Asia Defense

New Littoral Combat Ship Joins U.S. Navy’s 7th Fleet in the Asia-Pacific

The U.S. Navy vessel will operate out of Singapore for the duration of its 7th Fleet deployment.

New Littoral Combat Ship Joins U.S. Navy’s 7th Fleet in the Asia-Pacific
Credit: US Navy

The Independence-class Littoral Combat Ship (LCS) USS Coronado has started its rotational forward deployment to the U.S. Navy’s 7th Fleet area of operations, according to a U.S. Navy press release.  It is the ship’s maiden voyage to Southeast Asia.

The 7th Fleet area of responsibility covers around 48 million square miles of the Pacific and Indian Oceans. Like previous LCSs, the USS Coronado will operate out of Singapore. By 2018, the U.S. Navy plans to rotationally station four LCS in the city state. The Freedom-class variants USS Forth Worth and USS Freedom have previously been deployed to the region. It is the first time that an Independence-class variant of the LCS has joined the 7th Fleet.

“Similar to the Freedom and Fort Worth deployments, Coronado will participate in exercises and engagements throughout South and Southeast Asia and beyond,” said Captain H. B. Le, the commander of Destroyer Squadron 7, the unit the USS Coronado will join during its deployment. “The LCS platform is well suited for this region and provides a unique opportunity for our partner and allied nations to operate alongside one of our Navy’s newest and most advanced platforms.”

In comparison to the Freedom-class of LCSs, the USS Coronado features a larger flight deck and has more fuel capacity increasing the ship’s operational range in comparison to the Freedom variant.  The USS Coronado also for the time will operate a MH-60S Seahawk helicopter from its flight deck while on deployment in Southeast Asia.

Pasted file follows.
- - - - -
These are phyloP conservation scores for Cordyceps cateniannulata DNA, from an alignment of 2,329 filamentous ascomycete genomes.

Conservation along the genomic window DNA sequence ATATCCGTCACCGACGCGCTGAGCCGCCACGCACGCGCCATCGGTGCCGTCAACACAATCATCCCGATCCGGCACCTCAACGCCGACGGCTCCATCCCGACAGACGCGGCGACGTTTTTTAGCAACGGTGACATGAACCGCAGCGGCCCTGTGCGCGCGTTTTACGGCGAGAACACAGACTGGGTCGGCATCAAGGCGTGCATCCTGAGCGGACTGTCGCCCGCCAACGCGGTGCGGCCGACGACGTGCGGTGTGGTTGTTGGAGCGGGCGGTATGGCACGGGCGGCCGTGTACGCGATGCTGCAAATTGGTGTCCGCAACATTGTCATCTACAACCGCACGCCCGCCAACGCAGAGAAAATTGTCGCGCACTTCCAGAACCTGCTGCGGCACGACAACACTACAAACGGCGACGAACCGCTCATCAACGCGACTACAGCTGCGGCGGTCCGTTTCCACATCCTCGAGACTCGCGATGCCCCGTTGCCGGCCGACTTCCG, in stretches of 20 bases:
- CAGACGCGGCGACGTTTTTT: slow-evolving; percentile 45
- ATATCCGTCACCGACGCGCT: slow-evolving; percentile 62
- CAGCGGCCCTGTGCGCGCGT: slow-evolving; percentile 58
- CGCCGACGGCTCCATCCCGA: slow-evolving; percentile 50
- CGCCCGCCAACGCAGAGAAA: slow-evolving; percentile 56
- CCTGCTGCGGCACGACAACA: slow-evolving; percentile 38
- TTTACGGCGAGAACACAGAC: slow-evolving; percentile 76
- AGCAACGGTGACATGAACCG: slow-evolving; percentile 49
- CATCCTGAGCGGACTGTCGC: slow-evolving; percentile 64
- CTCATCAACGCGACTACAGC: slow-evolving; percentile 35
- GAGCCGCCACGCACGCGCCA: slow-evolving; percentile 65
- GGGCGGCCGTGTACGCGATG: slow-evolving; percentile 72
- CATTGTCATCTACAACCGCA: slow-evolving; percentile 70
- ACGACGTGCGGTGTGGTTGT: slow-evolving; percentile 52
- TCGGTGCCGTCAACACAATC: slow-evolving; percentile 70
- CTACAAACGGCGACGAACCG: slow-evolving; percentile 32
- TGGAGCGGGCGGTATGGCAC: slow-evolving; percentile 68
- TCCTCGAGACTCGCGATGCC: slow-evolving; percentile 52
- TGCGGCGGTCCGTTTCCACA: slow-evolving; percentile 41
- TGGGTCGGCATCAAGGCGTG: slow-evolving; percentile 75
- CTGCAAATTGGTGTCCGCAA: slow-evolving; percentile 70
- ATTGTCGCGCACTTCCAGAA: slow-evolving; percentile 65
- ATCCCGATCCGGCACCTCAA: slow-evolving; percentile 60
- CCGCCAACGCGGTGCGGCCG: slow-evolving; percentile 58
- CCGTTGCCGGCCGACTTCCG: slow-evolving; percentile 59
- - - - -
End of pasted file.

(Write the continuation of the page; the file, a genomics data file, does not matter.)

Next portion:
The deployment of the USS Coronado occurs with a delay following an engineering casualty that the ship suffered en route to Singapore forcing it to temporarily return to Hawaii for repairs  (See: “Dropping Like Flies: Third US Littoral Combat Ship Out of Action”). A total of five LCSs have suffered major incidents within the last twelve months.

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The USS Coronado is the first LCS to be fitted with an advanced anti-ship missile system, the so-called Advanced Harpoon Weapon Control System (AHWCS) capable of firing RGM-84D Harpoon Block 1C missiles. Two Harpoon launcher structures have been installed athwartships. However, no missile canister have been installed so far.

On July 19, during RIMPAC, the USS Coronado conducted a live fire test of a Harpoon Block 1C missile aboard the vessel with mixed results (See: “RIMPAC 2016: US Navy Test-Fires Anti-Ship Missile From Littoral Combat Ship”). “The missile was launched from a canister installed on the USS Coronado’s forward deck. Yet, while the launch of the missile was successful, the Harpoon failed to hit its over-the-horizon target,” I reported on July 23.

The test firing showed that the missile can be launched from a LCS without impacting its structure. “The firing of the Harpoon missile from Coronado represented the first time over-the-horizon (OTH) missile technology has been introduced to the LCS class,” according to U.S. Pacific Command.